Scientists at the University of Birmingham are developing virtual scenarios incorporating sounds, sights and smells that will help hospitalised trauma victims and those who cannot go outdoors to experience the outside world and to convalesce quicker.

The virtual worlds, devised by researchers at the University’s School of Electronic, Electrical and Computer Engineering, can be viewed on large-screen TVs, video projectors or even head-mounted displays and can be located in hospital wards, care homes, or rehabilitation centres. Patients can explore the sensorily rich simulated rural and coastal worlds using a variety of devices, from simple thumb-operated joysticks to Xbox gamepads.

Previous studies conducted in real-world settings have shown that patients who are exposed to even very simple “green” scenes, such as a group of trees from a hospital ward window, require less painkilling medicines and convalesce much faster in hospital than those who do not have such a view.

The immersive virtual settings being developed at Birmingham are currently based on a short section of the South Devon coastline and a reservoir area within the Dartmoor National Park, both representative of peaceful and picturesque parts of the UK’s countryside.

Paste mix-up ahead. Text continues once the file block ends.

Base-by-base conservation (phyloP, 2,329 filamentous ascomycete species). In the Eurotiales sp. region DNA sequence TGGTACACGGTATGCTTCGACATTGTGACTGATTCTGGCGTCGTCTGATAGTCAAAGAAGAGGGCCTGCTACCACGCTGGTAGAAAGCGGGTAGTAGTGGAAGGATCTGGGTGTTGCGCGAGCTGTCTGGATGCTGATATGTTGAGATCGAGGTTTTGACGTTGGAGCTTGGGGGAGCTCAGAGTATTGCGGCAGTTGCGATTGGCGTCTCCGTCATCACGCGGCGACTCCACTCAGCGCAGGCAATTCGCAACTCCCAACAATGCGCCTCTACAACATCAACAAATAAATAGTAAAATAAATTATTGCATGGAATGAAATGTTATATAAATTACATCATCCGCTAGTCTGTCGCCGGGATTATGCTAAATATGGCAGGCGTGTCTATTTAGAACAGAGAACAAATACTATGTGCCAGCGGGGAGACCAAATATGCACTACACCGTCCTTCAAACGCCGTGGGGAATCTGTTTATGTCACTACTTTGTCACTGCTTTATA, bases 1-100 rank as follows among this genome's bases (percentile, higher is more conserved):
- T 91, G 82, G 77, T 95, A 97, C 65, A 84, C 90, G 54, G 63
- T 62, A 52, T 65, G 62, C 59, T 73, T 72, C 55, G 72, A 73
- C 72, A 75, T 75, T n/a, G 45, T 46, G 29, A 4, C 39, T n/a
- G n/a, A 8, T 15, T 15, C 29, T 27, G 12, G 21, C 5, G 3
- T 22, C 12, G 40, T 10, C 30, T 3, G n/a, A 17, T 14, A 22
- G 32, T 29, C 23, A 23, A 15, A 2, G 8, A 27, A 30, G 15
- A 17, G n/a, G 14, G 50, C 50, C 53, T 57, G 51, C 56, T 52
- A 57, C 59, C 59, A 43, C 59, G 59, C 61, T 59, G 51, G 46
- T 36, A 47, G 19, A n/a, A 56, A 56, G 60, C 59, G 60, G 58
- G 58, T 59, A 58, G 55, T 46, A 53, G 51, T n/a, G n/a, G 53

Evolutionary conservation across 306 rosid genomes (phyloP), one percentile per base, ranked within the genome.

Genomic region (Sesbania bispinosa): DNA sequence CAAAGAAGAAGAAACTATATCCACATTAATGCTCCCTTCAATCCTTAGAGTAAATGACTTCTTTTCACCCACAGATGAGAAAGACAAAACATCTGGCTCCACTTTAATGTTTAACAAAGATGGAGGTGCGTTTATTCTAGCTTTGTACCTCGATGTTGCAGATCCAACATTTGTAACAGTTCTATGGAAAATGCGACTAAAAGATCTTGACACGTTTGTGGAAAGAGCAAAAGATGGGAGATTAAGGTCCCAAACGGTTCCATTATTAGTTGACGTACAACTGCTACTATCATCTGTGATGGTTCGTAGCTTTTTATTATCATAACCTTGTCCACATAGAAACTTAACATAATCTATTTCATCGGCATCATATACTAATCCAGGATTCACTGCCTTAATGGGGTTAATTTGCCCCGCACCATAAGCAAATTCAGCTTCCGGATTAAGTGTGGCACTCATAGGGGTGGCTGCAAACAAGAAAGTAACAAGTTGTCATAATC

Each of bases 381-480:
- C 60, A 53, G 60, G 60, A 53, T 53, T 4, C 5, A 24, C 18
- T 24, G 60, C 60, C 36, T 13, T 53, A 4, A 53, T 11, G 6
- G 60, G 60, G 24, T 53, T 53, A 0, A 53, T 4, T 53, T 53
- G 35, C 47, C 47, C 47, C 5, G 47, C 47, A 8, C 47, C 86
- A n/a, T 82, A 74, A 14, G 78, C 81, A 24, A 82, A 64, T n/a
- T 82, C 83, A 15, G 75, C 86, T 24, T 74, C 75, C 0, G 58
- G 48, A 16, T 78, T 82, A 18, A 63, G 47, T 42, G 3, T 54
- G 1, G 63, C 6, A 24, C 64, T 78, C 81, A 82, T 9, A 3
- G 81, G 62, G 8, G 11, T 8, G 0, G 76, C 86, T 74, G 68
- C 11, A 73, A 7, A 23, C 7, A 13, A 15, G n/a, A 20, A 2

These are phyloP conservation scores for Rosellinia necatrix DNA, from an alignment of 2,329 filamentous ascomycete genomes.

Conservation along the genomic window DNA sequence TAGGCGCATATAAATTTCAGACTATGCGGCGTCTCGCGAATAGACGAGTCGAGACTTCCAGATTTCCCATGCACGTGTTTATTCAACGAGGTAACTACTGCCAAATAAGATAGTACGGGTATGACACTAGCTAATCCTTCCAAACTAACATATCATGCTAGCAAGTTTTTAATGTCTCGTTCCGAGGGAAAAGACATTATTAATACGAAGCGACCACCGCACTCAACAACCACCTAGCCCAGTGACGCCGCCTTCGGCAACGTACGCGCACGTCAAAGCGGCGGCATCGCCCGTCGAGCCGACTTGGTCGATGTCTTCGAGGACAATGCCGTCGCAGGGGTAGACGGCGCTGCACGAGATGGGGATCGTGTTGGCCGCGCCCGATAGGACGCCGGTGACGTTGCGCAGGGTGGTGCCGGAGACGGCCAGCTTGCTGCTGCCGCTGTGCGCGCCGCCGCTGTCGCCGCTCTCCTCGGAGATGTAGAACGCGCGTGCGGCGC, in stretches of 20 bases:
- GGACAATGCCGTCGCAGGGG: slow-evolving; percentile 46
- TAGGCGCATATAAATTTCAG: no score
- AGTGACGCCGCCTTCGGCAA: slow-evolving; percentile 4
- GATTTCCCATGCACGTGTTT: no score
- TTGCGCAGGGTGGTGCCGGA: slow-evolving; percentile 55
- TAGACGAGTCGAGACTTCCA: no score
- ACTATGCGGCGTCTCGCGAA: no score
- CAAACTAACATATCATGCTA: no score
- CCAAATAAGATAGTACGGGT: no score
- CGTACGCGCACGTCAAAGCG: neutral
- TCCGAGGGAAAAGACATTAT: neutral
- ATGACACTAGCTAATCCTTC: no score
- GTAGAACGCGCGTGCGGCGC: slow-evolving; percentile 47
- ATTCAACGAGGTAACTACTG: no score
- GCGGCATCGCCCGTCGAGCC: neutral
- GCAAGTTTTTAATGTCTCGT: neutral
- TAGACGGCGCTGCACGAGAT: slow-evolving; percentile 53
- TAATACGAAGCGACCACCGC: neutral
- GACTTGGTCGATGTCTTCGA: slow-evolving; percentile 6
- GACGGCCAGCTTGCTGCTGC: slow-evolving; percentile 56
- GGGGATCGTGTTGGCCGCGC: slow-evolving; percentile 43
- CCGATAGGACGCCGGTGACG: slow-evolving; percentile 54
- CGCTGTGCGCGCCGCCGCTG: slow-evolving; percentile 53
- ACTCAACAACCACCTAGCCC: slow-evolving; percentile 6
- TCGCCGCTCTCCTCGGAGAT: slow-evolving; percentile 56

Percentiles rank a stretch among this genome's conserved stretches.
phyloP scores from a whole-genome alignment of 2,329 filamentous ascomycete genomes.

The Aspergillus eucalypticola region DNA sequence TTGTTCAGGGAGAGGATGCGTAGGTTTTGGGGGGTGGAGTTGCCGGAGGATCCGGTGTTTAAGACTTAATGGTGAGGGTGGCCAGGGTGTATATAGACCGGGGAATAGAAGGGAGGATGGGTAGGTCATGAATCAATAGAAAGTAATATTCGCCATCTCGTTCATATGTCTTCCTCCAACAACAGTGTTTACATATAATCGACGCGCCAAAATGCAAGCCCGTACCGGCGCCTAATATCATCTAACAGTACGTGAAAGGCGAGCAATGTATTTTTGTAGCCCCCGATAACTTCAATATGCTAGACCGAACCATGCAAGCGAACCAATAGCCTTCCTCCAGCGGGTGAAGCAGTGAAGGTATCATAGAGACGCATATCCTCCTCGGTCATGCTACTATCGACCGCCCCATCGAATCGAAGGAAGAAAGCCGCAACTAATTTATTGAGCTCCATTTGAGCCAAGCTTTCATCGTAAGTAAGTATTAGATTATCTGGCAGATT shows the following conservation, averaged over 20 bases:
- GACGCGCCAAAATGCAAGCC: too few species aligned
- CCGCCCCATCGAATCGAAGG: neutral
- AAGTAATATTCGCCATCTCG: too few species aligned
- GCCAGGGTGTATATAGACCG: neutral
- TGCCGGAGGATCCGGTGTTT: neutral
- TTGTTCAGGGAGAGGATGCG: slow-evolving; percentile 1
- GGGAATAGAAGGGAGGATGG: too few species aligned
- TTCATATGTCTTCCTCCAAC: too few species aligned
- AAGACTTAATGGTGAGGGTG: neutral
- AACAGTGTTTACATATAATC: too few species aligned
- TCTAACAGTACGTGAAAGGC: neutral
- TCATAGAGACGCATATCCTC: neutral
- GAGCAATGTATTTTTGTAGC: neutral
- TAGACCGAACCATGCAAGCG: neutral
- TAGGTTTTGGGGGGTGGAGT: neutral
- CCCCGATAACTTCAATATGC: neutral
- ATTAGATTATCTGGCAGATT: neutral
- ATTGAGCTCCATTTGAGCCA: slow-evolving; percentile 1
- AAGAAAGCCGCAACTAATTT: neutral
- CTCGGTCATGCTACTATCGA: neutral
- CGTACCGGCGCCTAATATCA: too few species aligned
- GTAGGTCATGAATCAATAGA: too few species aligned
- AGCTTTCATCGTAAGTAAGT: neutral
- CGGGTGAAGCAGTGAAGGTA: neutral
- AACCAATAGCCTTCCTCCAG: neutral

Professor Bob Stone, Chair of Interactive Multimedia Systems, and lead investigator, said, ‘This technology could be made available to anyone who, for whatever reason, is in hospital, bed-bound or cannot get outside. They will be able to get the benefits of the countryside and seaside by viewing the virtual scenario on screen.

‘Patients will be free to choose areas that they want to spend time in; they can take a walk along coastal footpaths, sit on a beach, listen to the waves and birdsong, watch the sun go down and – in due course – even experience the smells of the land- and seascapes almost as if they were experiencing the outdoors for real.’

Professor Stone continues, ‘We are keen to understand what effect our virtual environments have on patients and will be carrying out further studies into arousal levels and reaction. In the summer we will start to test this on a large number of people so that we can measure biofeedback and make any changes or improvements to the scenario we have chosen.’

Dr Jamie Hacker Hughes, Head of Defence Clinical Psychology, said: ‘I have been working with Prof Stone for some time to investigate the potential application of serious games based technology in possible therapeutic applications with a military population. We shall be looking at these latest developments closely to see if they could be of use within the treatment of Armed Forces personnel.’

To develop the virtual environment the Birmingham researchers used 3D digital terrain data and high-resolution aerial images of the regions as “templates” whilst locating computer models of trees, plants and manmade objects during the construction of the virtual scenarios. It will also include a ‘plug and play’ simulated scent generation feature.

The researchers aim to make the virtual environments available free of charge and are now approaching hospitals who may be interested in using the technology. 

Kate Chapple, Press Officer, University of Birmingham, tel 0121 414 2772 or 07789 921164.